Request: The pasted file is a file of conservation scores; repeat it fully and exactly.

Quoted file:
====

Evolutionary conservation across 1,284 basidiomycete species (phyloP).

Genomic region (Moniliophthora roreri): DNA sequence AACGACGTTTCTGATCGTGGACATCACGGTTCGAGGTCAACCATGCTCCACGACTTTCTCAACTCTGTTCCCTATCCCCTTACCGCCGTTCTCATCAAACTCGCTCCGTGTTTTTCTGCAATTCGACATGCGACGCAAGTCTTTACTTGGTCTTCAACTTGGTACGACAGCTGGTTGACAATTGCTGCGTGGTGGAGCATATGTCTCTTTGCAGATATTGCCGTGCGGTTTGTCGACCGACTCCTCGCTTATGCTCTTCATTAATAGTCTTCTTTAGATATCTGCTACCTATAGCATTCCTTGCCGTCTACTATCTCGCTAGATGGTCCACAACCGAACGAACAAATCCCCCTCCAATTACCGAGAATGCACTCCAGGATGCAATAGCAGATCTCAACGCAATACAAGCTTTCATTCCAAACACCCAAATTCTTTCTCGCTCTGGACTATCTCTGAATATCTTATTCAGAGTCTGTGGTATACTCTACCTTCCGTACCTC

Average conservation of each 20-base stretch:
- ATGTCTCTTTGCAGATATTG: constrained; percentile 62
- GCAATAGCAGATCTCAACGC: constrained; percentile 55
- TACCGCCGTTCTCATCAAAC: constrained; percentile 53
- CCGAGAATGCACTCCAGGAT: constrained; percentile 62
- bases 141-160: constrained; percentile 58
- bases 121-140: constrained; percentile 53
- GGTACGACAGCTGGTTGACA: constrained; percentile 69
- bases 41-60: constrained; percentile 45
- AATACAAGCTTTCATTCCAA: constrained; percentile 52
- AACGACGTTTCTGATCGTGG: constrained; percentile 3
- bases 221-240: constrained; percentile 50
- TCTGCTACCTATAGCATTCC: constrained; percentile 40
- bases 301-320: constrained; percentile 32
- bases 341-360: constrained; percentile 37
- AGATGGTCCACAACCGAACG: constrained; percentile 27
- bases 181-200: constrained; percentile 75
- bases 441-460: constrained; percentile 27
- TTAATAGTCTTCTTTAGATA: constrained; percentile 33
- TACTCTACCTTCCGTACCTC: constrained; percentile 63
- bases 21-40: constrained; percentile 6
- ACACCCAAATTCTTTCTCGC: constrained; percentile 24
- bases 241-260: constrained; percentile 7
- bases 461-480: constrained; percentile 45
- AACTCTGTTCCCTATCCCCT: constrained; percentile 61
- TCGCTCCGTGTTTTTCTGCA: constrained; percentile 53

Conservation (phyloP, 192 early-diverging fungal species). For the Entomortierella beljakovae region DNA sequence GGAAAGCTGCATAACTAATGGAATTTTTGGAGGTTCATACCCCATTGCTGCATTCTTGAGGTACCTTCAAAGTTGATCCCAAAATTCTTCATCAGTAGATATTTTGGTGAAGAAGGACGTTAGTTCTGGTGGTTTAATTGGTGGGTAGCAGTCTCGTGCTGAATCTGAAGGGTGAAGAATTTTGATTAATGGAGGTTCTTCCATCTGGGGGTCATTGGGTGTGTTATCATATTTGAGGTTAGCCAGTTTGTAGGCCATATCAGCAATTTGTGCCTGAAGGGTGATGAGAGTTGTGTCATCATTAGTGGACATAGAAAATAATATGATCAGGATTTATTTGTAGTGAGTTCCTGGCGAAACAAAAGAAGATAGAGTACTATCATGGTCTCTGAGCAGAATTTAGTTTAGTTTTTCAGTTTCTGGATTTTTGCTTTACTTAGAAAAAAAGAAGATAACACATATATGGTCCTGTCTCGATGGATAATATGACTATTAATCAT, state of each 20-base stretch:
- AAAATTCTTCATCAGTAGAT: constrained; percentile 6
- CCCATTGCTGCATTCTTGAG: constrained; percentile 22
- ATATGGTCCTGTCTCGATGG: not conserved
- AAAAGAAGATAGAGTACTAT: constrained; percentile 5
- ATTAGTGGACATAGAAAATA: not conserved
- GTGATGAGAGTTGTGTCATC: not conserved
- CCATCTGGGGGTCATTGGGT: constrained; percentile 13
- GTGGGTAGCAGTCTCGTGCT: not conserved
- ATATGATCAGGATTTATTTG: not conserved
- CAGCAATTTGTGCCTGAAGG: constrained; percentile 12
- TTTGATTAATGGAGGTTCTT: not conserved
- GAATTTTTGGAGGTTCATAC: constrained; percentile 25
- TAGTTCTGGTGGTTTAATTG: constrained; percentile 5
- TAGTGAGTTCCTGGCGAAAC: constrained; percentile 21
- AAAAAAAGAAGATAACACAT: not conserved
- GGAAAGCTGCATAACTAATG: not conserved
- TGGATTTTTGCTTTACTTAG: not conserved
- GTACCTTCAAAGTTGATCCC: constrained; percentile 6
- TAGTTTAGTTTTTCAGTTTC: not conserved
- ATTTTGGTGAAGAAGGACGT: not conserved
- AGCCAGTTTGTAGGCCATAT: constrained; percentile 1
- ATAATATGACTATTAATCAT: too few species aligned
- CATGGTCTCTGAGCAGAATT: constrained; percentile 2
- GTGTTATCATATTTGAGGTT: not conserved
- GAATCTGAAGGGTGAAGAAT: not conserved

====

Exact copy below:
Evolutionary conservation across 1,284 basidiomycete species (phyloP).

Genomic region (Moniliophthora roreri): DNA sequence AACGACGTTTCTGATCGTGGACATCACGGTTCGAGGTCAACCATGCTCCACGACTTTCTCAACTCTGTTCCCTATCCCCTTACCGCCGTTCTCATCAAACTCGCTCCGTGTTTTTCTGCAATTCGACATGCGACGCAAGTCTTTACTTGGTCTTCAACTTGGTACGACAGCTGGTTGACAATTGCTGCGTGGTGGAGCATATGTCTCTTTGCAGATATTGCCGTGCGGTTTGTCGACCGACTCCTCGCTTATGCTCTTCATTAATAGTCTTCTTTAGATATCTGCTACCTATAGCATTCCTTGCCGTCTACTATCTCGCTAGATGGTCCACAACCGAACGAACAAATCCCCCTCCAATTACCGAGAATGCACTCCAGGATGCAATAGCAGATCTCAACGCAATACAAGCTTTCATTCCAAACACCCAAATTCTTTCTCGCTCTGGACTATCTCTGAATATCTTATTCAGAGTCTGTGGTATACTCTACCTTCCGTACCTC

Average conservation of each 20-base stretch:
- ATGTCTCTTTGCAGATATTG: constrained; percentile 62
- GCAATAGCAGATCTCAACGC: constrained; percentile 55
- TACCGCCGTTCTCATCAAAC: constrained; percentile 53
- CCGAGAATGCACTCCAGGAT: constrained; percentile 62
- bases 141-160: constrained; percentile 58
- bases 121-140: constrained; percentile 53
- GGTACGACAGCTGGTTGACA: constrained; percentile 69
- bases 41-60: constrained; percentile 45
- AATACAAGCTTTCATTCCAA: constrained; percentile 52
- AACGACGTTTCTGATCGTGG: constrained; percentile 3
- bases 221-240: constrained; percentile 50
- TCTGCTACCTATAGCATTCC: constrained; percentile 40
- bases 301-320: constrained; percentile 32
- bases 341-360: constrained; percentile 37
- AGATGGTCCACAACCGAACG: constrained; percentile 27
- bases 181-200: constrained; percentile 75
- bases 441-460: constrained; percentile 27
- TTAATAGTCTTCTTTAGATA: constrained; percentile 33
- TACTCTACCTTCCGTACCTC: constrained; percentile 63
- bases 21-40: constrained; percentile 6
- ACACCCAAATTCTTTCTCGC: constrained; percentile 24
- bases 241-260: constrained; percentile 7
- bases 461-480: constrained; percentile 45
- AACTCTGTTCCCTATCCCCT: constrained; percentile 61
- TCGCTCCGTGTTTTTCTGCA: constrained; percentile 53

Conservation (phyloP, 192 early-diverging fungal species). For the Entomortierella beljakovae region DNA sequence GGAAAGCTGCATAACTAATGGAATTTTTGGAGGTTCATACCCCATTGCTGCATTCTTGAGGTACCTTCAAAGTTGATCCCAAAATTCTTCATCAGTAGATATTTTGGTGAAGAAGGACGTTAGTTCTGGTGGTTTAATTGGTGGGTAGCAGTCTCGTGCTGAATCTGAAGGGTGAAGAATTTTGATTAATGGAGGTTCTTCCATCTGGGGGTCATTGGGTGTGTTATCATATTTGAGGTTAGCCAGTTTGTAGGCCATATCAGCAATTTGTGCCTGAAGGGTGATGAGAGTTGTGTCATCATTAGTGGACATAGAAAATAATATGATCAGGATTTATTTGTAGTGAGTTCCTGGCGAAACAAAAGAAGATAGAGTACTATCATGGTCTCTGAGCAGAATTTAGTTTAGTTTTTCAGTTTCTGGATTTTTGCTTTACTTAGAAAAAAAGAAGATAACACATATATGGTCCTGTCTCGATGGATAATATGACTATTAATCAT, state of each 20-base stretch:
- AAAATTCTTCATCAGTAGAT: constrained; percentile 6
- CCCATTGCTGCATTCTTGAG: constrained; percentile 22
- ATATGGTCCTGTCTCGATGG: not conserved
- AAAAGAAGATAGAGTACTAT: constrained; percentile 5
- ATTAGTGGACATAGAAAATA: not conserved
- GTGATGAGAGTTGTGTCATC: not conserved
- CCATCTGGGGGTCATTGGGT: constrained; percentile 13
- GTGGGTAGCAGTCTCGTGCT: not conserved
- ATATGATCAGGATTTATTTG: not conserved
- CAGCAATTTGTGCCTGAAGG: constrained; percentile 12
- TTTGATTAATGGAGGTTCTT: not conserved
- GAATTTTTGGAGGTTCATAC: constrained; percentile 25
- TAGTTCTGGTGGTTTAATTG: constrained; percentile 5
- TAGTGAGTTCCTGGCGAAAC: constrained; percentile 21
- AAAAAAAGAAGATAACACAT: not conserved
- GGAAAGCTGCATAACTAATG: not conserved
- TGGATTTTTGCTTTACTTAG: not conserved
- GTACCTTCAAAGTTGATCCC: constrained; percentile 6
- TAGTTTAGTTTTTCAGTTTC: not conserved
- ATTTTGGTGAAGAAGGACGT: not conserved
- AGCCAGTTTGTAGGCCATAT: constrained; percentile 1
- ATAATATGACTATTAATCAT: too few species aligned
- CATGGTCTCTGAGCAGAATT: constrained; percentile 2
- GTGTTATCATATTTGAGGTT: not conserved
- GAATCTGAAGGGTGAAGAAT: not conserved